Giant was the 1956 film adaptation of Edna Ferber’s epic novel of the same name. Ferber’s 1952 best seller was about an enterprise reportedly modeled after the legendary King Ranch of south Texas. The film tells the story of a ranching family (the Benedicts) in Texas, along with their romances and conflicts, set in the early to the mid 1900s. The project was bankrolled by Warner Brothers with George Stevens as director. The script was adapted by Fred Guiol who had worked with Stephens before. Original music was composed by Dimitri Tiomkin, who already had amassed a lengthy and impressive resume even by 1955.
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A couple, Jimmy Hollis and Mary Larey, had been on a date after which they had parked on the last road of a subdivision in Texarkana the night of February 22, 1946. At the time, Hollis was 25 and Larey was 19. After a double date to a movie, they had only been parked for about ten minutes when someone walked up to Hollis’ side of the car and shined a flashlight in his eyes. The man with the flashlight ordered the couple to exit the car. Hollis recalled that the man was armed with a gun. The man then demanded that Hollis remove his trousers. Hollis had initially resisted but complied, only to be struck hard in the head either with the gun or some other object. Hollis suffered a fractured skull in the attack. Thinking it was probably a robbery, Larey was scared but pulled Hollis’ billfold out of his trousers to show the man that Hollis had no money. The man then ordered Larey to open her purse. She replied that she didn’t have one and she was knocked to the ground by the assailant after being struck with an object. The man then ordered Larey to get up and run, which she did. The man quickly caught her and bewildered Larey by asking her why she was running. Larey was again knocked to the ground and this time was sexually assaulted. After the attack, the assailant disappeared and Larey was allowed to escape, managing to get to her feet and run to a nearby house.
The Newton Boys were a gang of brothers from Uvalde, Texas operating mostly in the 1920s. Probably many people had never heard of them until the 1998 film by that name. The Newtons were Willis, Joe, Jess and Dock (Willis’ twin brother whose birth name was Wylie). In total, they robbed six trains and over 80 banks. They were active for about four years before they were apprehended. All spent some of their lives in prison and after being released, most returned to Uvalde, living there into their senior years.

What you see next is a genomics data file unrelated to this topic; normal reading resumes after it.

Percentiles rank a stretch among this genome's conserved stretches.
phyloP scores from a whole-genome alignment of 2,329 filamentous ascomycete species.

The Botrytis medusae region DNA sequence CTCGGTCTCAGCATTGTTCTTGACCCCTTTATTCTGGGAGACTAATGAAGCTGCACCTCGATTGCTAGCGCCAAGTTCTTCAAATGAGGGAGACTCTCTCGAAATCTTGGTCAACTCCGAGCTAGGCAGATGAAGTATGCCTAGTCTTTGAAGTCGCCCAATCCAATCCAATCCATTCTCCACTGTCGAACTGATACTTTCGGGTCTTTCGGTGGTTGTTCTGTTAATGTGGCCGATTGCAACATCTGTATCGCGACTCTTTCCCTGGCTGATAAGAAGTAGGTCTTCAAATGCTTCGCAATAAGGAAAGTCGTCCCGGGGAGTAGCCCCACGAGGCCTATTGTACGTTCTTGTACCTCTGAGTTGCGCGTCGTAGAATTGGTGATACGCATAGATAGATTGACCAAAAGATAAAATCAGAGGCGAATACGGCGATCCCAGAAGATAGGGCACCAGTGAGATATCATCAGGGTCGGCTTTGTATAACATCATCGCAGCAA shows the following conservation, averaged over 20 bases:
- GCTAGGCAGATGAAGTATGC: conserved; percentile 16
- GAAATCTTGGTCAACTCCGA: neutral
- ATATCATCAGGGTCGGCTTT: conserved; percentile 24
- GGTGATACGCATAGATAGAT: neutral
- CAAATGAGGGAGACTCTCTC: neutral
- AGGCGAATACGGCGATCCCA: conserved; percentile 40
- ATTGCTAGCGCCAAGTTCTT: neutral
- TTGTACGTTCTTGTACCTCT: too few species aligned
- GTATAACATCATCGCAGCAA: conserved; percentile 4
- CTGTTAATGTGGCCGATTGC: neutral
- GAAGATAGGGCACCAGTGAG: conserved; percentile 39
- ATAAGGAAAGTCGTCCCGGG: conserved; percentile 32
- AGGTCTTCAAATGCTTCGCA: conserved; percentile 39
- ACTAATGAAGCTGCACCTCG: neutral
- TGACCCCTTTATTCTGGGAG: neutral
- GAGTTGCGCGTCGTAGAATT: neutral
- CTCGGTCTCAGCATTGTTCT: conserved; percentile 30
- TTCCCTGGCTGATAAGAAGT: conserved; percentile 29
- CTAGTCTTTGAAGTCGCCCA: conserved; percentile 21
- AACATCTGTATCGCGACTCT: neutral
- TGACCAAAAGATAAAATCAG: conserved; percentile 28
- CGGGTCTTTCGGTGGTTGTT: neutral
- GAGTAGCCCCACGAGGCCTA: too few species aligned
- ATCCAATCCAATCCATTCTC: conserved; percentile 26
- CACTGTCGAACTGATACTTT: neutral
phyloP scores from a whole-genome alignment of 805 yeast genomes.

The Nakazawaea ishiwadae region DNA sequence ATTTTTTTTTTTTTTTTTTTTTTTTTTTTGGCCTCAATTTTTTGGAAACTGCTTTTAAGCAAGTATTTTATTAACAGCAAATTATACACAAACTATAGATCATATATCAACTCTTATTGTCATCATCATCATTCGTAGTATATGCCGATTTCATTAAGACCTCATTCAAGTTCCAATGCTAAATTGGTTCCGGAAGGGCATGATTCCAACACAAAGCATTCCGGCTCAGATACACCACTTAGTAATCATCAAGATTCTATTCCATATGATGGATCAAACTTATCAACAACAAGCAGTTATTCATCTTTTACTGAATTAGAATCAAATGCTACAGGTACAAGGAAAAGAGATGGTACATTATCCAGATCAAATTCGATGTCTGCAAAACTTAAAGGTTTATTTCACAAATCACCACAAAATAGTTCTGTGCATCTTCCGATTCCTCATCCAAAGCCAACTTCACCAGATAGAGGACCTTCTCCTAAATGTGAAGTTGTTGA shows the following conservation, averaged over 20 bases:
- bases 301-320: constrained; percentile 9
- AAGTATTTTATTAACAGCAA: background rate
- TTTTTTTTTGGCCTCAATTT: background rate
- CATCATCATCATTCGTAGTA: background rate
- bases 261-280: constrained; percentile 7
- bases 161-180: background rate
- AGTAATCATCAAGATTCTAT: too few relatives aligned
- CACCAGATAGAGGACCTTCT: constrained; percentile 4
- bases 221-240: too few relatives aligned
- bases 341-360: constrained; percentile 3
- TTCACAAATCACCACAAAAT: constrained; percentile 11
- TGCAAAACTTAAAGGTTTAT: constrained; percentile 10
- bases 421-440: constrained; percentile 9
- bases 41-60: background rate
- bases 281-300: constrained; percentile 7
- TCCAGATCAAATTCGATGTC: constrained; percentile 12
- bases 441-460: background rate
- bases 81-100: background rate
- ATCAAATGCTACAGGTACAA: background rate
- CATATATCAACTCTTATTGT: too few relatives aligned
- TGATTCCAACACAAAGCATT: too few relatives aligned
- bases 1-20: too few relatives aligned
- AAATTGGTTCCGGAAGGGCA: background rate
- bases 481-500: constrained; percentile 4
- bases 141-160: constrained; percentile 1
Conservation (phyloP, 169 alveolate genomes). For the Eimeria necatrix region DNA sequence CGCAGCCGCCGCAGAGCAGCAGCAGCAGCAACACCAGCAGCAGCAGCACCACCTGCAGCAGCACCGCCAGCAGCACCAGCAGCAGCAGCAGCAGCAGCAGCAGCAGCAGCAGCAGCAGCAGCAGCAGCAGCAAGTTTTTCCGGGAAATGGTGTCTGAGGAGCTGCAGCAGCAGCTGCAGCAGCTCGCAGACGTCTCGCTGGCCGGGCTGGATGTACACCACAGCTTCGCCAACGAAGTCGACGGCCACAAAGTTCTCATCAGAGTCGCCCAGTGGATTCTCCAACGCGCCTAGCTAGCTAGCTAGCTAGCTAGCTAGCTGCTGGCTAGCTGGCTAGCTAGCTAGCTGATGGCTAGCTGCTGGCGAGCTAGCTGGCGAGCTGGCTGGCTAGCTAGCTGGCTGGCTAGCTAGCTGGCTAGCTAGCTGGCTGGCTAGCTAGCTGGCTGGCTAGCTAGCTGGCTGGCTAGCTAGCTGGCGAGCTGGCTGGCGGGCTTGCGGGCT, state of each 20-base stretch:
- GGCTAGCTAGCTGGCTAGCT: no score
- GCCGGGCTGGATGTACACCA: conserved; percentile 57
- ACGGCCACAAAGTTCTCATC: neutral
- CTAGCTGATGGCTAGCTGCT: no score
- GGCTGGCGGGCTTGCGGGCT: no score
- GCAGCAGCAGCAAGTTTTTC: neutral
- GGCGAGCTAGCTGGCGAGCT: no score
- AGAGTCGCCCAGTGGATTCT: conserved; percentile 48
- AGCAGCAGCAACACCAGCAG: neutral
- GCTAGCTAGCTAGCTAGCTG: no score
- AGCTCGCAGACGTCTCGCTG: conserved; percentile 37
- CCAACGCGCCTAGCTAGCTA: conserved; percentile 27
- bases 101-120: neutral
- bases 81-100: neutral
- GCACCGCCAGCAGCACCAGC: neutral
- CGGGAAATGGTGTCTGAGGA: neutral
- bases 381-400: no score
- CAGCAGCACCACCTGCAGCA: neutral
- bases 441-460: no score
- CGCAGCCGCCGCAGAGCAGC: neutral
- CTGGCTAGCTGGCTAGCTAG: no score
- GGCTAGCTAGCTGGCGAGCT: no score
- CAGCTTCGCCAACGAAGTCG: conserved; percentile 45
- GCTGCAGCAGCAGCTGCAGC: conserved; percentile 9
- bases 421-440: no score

(Image credit: IMDB.com)
This summer will mark the 50th anniversary of the release of the feature film Bonnie and Clyde. It was directed by Arthur Penn (1922-2010), who also directed around two dozen other films including The Missouri Breaks, Night Moves, Little Big Man, Alice’s Restaurant and The Miracle Worker. Penn had received his start in the early days of television, having been involved with productions in series including The Gulf Playhouse, Goodyear Playhouse, Playhouse 90 and others.
(Image credit: Albuquerque Journal)
On October 12, 1959, the Associated Press column appeared in newspapers across the country with similar headlines to this one, “Admirer Kills Young Actress In Alamo Movie.” The article reported the death of LaJean Eldridge, an actress in the John Wayne film project being shot in Bracketville, Kinney County, Texas. Ms. Eldridge, about 26 years old, had died the day before, the victim of a stabbing that took place in a rented residence that she and five male actors shared in nearby Spofford, Texas. The group were members of a little theater troupe. Eldridge had been cast in the film as “Mrs. Guy” and the alleged killer, Chester Harvey Smith, about 32 years old, was her boyfriend who had been cast as an extra in the project.